Minnesota Guardianships and Conservatorships
There are times in people’s lives where they may not have legal decision-making capabilities. People who are under eighteen, people who are suffering from dementia/Alzheimer’s, people who have been in an accident, or people that are not making safe or appropriate decisions for themselves, medically or financially.
If someone has a power of attorney or a health care directive, these tools will allow an agent to make decisions for them when they do not have capacity. "Incapacitated person" means an individual who, for reasons other than being a minor, is impaired to the extent of lacking sufficient understanding or capacity to make or communicate responsible personal decisions, and who has demonstrated deficits in behavior which evidence an inability to meet personal needs for medical care, nutrition, clothing, shelter, or safety, even with appropriate technological assistance. A health care directive or a power of attorney are less restrictive alternatives to a guardianship or conservatorship because the court does not have to be involved.
What are Guardianships and Conservatorships?
A guardianship is a court proceeding to appoint someone to make personal decisions for someone else, such as consenting to medical care, or choosing where the person will live. In a guardianship the person who needs help is called a “ward” or “respondent.”
In the case of conservatorship of the estate, an incapacitated person is an individual who, for reasons other than being a minor, is impaired to the extent of lacking sufficient understanding or capacity to make or communicate responsible personal decisions, and the Court will need to evaluate evidence that shows the individual has property that will be wasted or dissipated unless management is provided or money is needed for the support, care, education, health, and welfare of the individual.
Further, in both guardianship and conservatorship matters, it must also be shown that there is no other less restrictive way in which to assist the individual. Court intervention is considered a “last resort” as the courts are ultimately stripping away someone’s civil liberties and ability to make his or her own personal choices. This creates a high standard with less opportunity for abuse of discretion.
What is the difference between Conservatorship and Guardianship?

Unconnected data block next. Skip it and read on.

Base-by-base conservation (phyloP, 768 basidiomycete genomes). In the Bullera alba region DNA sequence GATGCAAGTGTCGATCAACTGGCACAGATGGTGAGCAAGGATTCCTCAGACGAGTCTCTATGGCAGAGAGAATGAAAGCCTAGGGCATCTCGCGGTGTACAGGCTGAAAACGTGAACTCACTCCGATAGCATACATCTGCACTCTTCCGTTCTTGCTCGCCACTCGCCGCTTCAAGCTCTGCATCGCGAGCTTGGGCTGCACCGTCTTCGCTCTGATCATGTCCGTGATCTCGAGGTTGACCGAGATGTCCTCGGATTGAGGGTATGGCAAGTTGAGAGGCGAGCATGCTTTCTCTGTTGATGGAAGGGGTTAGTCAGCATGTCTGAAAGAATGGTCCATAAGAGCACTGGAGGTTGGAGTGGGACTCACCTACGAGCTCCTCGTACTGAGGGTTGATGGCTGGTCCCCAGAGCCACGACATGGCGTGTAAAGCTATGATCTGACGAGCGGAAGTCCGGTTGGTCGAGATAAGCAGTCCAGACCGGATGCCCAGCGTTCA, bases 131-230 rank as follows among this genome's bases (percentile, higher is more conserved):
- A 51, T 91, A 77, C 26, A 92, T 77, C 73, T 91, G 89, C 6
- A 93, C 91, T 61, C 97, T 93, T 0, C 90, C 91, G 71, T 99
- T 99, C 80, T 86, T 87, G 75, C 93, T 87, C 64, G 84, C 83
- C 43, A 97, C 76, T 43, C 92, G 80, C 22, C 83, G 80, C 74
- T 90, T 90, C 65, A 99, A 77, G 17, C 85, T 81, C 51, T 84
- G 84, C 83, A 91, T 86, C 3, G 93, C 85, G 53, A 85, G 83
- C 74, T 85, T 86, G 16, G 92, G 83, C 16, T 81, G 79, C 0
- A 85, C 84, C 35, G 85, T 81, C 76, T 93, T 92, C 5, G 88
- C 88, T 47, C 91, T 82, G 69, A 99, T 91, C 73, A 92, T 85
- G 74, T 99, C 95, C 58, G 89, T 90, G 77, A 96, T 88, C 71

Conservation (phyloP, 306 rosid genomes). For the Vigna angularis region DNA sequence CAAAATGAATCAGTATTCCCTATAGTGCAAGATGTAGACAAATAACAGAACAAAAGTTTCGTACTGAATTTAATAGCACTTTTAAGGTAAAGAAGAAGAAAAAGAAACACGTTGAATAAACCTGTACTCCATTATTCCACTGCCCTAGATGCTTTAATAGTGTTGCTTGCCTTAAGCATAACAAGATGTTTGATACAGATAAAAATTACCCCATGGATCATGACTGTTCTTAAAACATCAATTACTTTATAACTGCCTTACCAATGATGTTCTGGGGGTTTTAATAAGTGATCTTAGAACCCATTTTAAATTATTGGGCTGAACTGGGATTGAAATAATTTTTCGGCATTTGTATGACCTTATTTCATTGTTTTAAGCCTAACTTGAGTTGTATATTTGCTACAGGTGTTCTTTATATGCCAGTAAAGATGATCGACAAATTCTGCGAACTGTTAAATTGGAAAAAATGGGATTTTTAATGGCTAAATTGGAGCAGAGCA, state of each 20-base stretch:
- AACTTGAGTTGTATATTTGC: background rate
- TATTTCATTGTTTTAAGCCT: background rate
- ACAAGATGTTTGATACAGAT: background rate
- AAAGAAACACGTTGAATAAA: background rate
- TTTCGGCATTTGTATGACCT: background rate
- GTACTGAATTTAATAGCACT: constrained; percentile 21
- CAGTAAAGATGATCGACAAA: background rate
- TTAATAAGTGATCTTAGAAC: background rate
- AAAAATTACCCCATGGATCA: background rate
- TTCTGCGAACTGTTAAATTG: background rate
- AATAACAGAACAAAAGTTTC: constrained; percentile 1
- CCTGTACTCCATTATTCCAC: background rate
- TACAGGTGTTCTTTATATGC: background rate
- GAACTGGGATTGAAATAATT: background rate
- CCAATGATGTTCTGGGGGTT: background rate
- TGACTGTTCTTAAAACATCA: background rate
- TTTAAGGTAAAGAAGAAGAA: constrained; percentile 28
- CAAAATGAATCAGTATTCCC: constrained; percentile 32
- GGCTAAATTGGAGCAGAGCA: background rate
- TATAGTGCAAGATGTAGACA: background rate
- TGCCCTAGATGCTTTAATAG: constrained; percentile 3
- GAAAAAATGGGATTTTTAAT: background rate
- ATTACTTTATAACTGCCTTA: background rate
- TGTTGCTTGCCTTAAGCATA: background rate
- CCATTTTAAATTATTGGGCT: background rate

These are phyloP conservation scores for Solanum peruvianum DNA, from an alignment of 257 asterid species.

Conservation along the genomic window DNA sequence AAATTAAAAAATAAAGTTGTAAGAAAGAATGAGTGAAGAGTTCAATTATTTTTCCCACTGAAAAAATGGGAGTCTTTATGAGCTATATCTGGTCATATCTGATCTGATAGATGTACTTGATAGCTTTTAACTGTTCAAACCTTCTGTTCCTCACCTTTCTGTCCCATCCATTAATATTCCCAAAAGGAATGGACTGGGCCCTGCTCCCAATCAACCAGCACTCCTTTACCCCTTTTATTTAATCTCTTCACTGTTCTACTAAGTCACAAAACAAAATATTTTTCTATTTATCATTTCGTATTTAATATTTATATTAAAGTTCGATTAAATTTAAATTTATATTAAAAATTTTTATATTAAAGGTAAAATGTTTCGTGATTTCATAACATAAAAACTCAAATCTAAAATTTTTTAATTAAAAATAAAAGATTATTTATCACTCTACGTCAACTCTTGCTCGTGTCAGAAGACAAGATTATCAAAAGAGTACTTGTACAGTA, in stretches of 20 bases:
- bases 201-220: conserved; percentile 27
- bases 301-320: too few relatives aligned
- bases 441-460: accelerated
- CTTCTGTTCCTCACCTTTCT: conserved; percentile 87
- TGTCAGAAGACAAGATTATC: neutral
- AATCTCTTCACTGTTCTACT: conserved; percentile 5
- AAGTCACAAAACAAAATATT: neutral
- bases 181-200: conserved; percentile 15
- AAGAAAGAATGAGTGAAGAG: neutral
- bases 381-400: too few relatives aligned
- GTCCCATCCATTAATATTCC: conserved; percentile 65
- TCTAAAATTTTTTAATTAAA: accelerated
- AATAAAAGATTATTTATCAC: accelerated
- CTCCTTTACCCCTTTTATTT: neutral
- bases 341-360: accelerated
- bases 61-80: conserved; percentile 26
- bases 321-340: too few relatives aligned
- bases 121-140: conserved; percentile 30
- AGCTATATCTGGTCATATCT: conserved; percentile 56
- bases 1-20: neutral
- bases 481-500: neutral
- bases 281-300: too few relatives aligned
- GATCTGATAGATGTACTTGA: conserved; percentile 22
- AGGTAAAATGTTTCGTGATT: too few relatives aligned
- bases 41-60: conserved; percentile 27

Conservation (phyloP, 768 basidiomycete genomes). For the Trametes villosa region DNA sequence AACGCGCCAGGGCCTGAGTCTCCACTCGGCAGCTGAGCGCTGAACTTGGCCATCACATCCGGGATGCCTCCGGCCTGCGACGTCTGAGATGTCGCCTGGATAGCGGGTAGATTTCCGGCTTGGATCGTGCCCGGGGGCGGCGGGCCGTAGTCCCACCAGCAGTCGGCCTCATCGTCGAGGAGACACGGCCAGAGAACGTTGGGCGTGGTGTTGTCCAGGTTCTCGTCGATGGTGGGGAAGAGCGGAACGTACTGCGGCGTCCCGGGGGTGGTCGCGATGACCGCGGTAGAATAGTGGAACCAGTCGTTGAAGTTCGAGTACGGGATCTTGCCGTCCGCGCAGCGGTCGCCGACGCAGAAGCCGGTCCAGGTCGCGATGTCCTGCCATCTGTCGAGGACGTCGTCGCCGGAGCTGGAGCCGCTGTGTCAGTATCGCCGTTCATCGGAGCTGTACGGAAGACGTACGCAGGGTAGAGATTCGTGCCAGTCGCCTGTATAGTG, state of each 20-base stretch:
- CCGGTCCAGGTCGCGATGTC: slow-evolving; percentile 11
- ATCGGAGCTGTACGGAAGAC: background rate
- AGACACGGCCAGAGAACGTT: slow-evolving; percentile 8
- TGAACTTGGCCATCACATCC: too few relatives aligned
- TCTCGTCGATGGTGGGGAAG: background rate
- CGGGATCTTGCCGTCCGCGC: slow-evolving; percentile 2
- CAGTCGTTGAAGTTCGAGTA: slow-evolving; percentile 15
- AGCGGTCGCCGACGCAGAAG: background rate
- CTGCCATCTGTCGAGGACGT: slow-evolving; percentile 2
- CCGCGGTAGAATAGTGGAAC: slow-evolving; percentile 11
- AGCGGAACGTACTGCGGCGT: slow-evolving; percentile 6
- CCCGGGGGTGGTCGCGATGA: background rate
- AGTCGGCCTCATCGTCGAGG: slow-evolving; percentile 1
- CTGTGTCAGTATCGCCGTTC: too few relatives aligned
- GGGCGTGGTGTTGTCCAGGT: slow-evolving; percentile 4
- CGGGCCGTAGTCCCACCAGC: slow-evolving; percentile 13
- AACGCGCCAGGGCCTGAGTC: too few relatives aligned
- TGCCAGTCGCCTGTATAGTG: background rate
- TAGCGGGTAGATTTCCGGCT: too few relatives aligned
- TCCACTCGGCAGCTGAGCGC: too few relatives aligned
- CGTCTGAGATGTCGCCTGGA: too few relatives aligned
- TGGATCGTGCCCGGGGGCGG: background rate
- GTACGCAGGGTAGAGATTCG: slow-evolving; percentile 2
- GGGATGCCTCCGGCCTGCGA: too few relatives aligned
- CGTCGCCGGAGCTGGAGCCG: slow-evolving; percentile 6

A guardian is appointed to make the personal decisions for the ward. The guardian has decision-making authority for matters such as choice of place to live, medical decisions, training and education, etc. A guardian can be given authority to approve or withhold approval of contracts, except for necessities, but this power is only given if there is no conservator of the estate.
A conservator is appointed to make financial decisions for the protected person. The conservator typically has the power to contract, to pay bills, invest assets, and perform other financial functions for the protected person. A conservatorship is tailored to transfer financial decision-making power to the conservator only in the areas of life where protection and supervision by a conservator has been proven necessary. A conservatorship does not assume, or presume, that the proposed protected person is incapacitated in all areas of his or her life. There is no evidence of, or finding of, general incompetence. The individual can still marry, make a will or vote unless specified by the court that the individual is incapable of doing so.
For both guardianships and conservatorships, the appointed guardian or conservator must report to the court (usually on an annual basis) as to the status and general wellbeing of the protected person, what money was received by the protected person, how it was spent and why. The guardian or conservator person must show that a guardianship or conservatorship continue to be necessary. The guardian and conservator may be held personally liable and responsible if that person is not making decisions in the best interests of the protected person, including spending the protected person’s money on anyone or anything that is not directly for the benefit of the protected person.
Guardianships and Conservatorships may be requested on an emergency, temporary, or long-term basis. However, a protected person retains the right to seek termination via a petition for restoration (a petition to establish why the guardianship or conservatorship is no longer necessary) at any time.
Contact an Attorney
If you have a family member or loved-one who you are concerned about, and think may need to be placed in a guardianship or conservatorship, contact Blahnik, Prchal & Stoll for advice and guidance. Our firm regularly represents individuals at all stages of guardianship and conservatorship proceedings. We will help determine if a proceeding should be commenced, or if there are less restrictive alternatives to a formal guardianship or conservatorship proceeding.